Science of Global Climate Change Policy
Global warming is caused by emissions of carbon dioxide and other gases that trap solar heat in the earth's atmosphere instead of allowing it to radiate out into space. These gases occur naturally in our environment, and are part of the cycle by which oxygen and carbon are circulated through our ecosystem. The problem is that cycle has become unbalanced, creating carbon gases at a far faster rate than they are being absorbed back into vegetation and earth.
Carbon gasses are emitted primarily by the burning of fossil fuels to meet our energy needs and the clearing of forests for wood and farmland. The burning of fossil fuels takes carbon that had been stored under the earth and releases it into the air. The clear-cutting of forests takes carbon that was sequestered in the trees and releases it, either through burning or decay. Deforestation also removes one of the biggest converters of CO2 into oxygen, which balances the animal conversion of oxygen into CO2. Thus, deforestation is a "double whammy."
It's estimated that the rise in greenhouse gases has resulted in the rise in the average earth temperature by one degree celsius during the 21st century. One degree is not enough that we would notice it directly. However, even a small rise in the earth's temperature will drastically alter weather patterns, increasing both the frequency and intensity of violent weather such as hurricanes, floods, droughts, extreme heat waves and cold. For this reason many people believe that "global warming" is a misnomer, incorrectly giving people the impression that the earth should feel drastically warmer to them. Instead, the term "global climate change" more accurately conveys the situation.
How the Targeted Reductions Are Determined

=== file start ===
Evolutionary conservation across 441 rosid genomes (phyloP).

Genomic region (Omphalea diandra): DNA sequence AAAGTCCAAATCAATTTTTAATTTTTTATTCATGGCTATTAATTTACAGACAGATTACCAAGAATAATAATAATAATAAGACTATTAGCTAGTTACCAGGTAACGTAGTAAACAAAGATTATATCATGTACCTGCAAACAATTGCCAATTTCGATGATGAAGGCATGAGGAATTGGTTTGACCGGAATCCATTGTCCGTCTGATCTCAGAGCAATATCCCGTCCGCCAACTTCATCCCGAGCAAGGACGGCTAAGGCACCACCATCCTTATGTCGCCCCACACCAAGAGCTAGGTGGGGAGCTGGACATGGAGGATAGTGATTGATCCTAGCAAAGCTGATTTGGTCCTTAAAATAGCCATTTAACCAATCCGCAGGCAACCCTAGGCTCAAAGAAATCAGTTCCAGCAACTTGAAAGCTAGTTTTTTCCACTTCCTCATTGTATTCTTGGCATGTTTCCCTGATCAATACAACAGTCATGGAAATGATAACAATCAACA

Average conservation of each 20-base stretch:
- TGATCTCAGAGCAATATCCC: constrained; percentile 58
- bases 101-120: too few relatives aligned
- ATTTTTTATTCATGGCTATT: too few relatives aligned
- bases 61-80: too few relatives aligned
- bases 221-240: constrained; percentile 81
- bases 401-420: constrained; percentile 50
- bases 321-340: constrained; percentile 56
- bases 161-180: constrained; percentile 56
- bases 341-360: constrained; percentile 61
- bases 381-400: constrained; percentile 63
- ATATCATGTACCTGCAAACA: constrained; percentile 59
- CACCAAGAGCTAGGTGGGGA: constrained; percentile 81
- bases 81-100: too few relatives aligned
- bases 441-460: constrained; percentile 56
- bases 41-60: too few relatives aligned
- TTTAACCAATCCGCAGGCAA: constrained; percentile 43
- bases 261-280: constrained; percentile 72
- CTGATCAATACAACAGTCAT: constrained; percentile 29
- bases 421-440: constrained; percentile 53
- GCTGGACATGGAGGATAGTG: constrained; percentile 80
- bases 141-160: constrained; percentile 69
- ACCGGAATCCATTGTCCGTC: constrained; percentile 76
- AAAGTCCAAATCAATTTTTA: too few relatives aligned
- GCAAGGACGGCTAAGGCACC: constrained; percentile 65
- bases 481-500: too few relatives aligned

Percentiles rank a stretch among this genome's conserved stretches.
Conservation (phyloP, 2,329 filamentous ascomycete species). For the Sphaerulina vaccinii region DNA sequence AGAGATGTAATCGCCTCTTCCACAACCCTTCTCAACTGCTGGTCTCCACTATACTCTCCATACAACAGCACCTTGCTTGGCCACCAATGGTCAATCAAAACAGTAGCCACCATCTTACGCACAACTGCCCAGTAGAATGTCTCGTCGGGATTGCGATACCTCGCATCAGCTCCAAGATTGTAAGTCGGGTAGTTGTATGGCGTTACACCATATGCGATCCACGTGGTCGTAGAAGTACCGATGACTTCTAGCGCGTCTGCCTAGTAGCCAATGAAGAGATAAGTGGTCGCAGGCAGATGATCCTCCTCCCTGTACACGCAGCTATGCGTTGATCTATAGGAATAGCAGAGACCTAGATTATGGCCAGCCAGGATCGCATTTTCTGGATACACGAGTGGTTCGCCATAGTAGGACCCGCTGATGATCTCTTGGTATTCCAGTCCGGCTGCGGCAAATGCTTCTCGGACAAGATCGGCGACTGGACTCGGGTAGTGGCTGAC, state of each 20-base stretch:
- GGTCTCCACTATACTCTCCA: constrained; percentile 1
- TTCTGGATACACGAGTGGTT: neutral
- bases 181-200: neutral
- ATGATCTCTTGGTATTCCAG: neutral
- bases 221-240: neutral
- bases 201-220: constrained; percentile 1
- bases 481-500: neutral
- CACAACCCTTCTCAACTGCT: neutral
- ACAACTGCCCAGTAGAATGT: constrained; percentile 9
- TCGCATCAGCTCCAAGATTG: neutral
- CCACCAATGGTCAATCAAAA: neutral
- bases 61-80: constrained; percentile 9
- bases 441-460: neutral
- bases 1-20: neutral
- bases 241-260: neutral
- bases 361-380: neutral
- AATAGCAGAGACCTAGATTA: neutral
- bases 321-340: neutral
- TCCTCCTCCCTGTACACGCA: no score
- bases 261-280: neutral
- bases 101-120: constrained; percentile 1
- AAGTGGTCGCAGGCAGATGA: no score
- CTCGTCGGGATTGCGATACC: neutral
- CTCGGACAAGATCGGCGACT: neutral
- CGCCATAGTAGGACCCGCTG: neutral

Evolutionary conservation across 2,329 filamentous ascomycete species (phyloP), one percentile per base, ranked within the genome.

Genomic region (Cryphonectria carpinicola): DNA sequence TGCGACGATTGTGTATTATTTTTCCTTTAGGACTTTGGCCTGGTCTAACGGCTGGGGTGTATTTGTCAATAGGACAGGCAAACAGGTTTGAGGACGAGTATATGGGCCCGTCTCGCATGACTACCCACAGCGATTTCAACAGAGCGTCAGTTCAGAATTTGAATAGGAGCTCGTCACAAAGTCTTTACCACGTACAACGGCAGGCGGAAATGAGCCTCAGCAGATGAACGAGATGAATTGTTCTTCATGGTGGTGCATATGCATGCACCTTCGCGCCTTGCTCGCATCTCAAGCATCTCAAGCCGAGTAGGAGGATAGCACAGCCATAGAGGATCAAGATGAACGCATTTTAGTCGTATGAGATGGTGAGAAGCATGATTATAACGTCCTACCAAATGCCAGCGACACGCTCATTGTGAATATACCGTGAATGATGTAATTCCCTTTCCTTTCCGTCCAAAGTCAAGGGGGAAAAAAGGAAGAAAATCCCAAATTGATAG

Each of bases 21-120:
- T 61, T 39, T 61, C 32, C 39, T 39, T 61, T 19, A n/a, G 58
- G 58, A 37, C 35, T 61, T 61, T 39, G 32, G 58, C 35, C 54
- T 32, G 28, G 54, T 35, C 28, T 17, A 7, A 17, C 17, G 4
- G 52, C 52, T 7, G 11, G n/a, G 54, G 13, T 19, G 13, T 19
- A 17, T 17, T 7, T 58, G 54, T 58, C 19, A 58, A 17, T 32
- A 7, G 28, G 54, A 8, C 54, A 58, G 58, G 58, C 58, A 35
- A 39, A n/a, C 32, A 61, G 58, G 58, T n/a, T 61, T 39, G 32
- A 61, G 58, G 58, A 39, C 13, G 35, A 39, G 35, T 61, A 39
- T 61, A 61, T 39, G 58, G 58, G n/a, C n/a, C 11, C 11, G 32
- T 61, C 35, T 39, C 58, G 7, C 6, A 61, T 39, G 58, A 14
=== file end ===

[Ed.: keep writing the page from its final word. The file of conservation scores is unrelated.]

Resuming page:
The scientific consensus is that if the average global temperature rises more than two degrees from the start of our industrial age (circa 1860's), we will pass a point of no return. Mass species extinction will drastically reduce biodiversity. And melting of the Greenland and Arctic ice sheets will prevent their ability to reflect heat, and result in 12 to 40 foot sea level rises.
Based on that, scientists calculated that we must stabilize the concentration of greenhouse gases in the atmosphere at or below 450 parts per million CO2-equivalent (CO2 or its equivalent in other greenhouse gases). This target gives us an approximately 50% chance of keeping the global average temperature from rising more than 2°C above pre-industrial levels, and a 67% chance of keeping the rise below 3°C. To meet this target, worldwide cumulative emissions of greenhouse gases must be no more than 1,700 gigatons (Gt) CO2eq for the period between 2000 and 2050. Approximately 330 GtCO2eq has already been emitted, leaving a “global cumulative emissions budget” of 1,700 GtCO2eq.
Assuming that developing countries do not significantly industrialize further during this time (i.e., do not add more to their current greenhouse gas contributions), industrialized nations such as the U.S. will have to reduce their emissions to 70-80% below our 2000 levels by the year 2050. That is how the oft-touted target of "80 by 2050" is derived. One can see from this that:
- It is actually a conservative target, giving us only a 50% chance of success and assuming that developing countries will not "develop."
- The longer we wait to reduce emissions, the more drastic the reductions will have to be later.
For more in depth information on the science of global climate change, go to the Union of Concerned Scientist's pages on Global Warming Science.
For more information contact environment @ uua.org.
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Last updated on Tuesday, October 9, 2012.
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